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I have a HashSet<string> DirectoryHolding = new HashSet<string>();

How do I say I want indexOf[1] without a for statement?

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3  
Before answering could you tell us why do you want to access a specific position of an hashset? It looks like you may want a dictionary or a simple List, instead –  Luis Filipe Mar 28 '12 at 14:04

4 Answers 4

up vote 4 down vote accepted

You can use LINQ

using System.Linq;

DirectoryHolding.ElementAt(1);
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1  
While this avoids writing "for" in your code, it nonetheless executes a loop to find the element at the given position; this answer also fails to note that an element's position will change as the hash set increases its capacity. –  phoog Mar 28 '12 at 14:05
    
Yes, this is good to remember. +1 –  Kim Tranjan Mar 28 '12 at 14:10

HashSet doesn't preserve primary order of items, therefore it doesn't have index access. Internally HashSet is hashtable whose values are also keys.

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I don't understand why this was downvoted. It is correct. –  phoog Mar 28 '12 at 14:00
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@downvoter, Care to comment? –  Kirill Polishchuk Mar 28 '12 at 14:01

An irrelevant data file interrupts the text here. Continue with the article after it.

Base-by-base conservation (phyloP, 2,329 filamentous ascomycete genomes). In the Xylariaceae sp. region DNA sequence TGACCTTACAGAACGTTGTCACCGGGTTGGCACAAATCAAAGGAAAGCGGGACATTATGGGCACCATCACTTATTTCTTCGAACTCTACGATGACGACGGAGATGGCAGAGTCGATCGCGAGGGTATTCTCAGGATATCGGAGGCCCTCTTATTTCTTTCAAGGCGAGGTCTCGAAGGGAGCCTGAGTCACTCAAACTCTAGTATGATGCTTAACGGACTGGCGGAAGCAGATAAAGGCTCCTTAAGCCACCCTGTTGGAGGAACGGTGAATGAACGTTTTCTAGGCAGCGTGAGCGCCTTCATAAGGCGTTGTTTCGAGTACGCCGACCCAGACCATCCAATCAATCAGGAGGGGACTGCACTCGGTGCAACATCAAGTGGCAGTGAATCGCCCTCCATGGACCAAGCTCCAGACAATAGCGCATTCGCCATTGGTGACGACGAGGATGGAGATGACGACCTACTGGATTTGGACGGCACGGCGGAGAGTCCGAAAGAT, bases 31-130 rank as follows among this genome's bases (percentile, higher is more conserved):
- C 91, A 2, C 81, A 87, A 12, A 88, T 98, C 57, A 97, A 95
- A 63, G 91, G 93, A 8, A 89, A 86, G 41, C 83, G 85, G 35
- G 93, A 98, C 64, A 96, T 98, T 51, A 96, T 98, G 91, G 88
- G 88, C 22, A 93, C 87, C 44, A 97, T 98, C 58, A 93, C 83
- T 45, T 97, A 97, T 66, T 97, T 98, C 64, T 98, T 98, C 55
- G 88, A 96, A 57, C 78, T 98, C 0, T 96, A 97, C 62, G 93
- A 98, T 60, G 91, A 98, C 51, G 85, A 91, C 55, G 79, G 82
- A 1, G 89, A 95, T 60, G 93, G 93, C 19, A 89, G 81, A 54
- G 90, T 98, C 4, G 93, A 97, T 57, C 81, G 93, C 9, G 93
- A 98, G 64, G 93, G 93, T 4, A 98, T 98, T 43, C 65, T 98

@phoog, Then upvote for balance :) –  Kirill Polishchuk Mar 28 '12 at 14:02
    
I already did. I was delayed by writing a complaint about the downvote on my own answer :) –  phoog Mar 28 '12 at 14:03
    
I'm not sure why the downvote but technically you're correct however there is functionality to achieve the same goal –  Mike Mar 28 '12 at 14:36

Use DirectoryHolding.ElementAt(1);

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You can't do it without a for statement (you can do it with linq, but that iterates the set, even if you never write "for" in your code).

In any event, be warned that sets are unordered. That means that the position of any element of the set may change. Given the current implementation, the position will change whenever the HashSet has to increase its capacity.

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Downvoter, please comment. –  phoog Mar 28 '12 at 14:02
    
+1 for balance. –  Kirill Polishchuk Mar 28 '12 at 14:03

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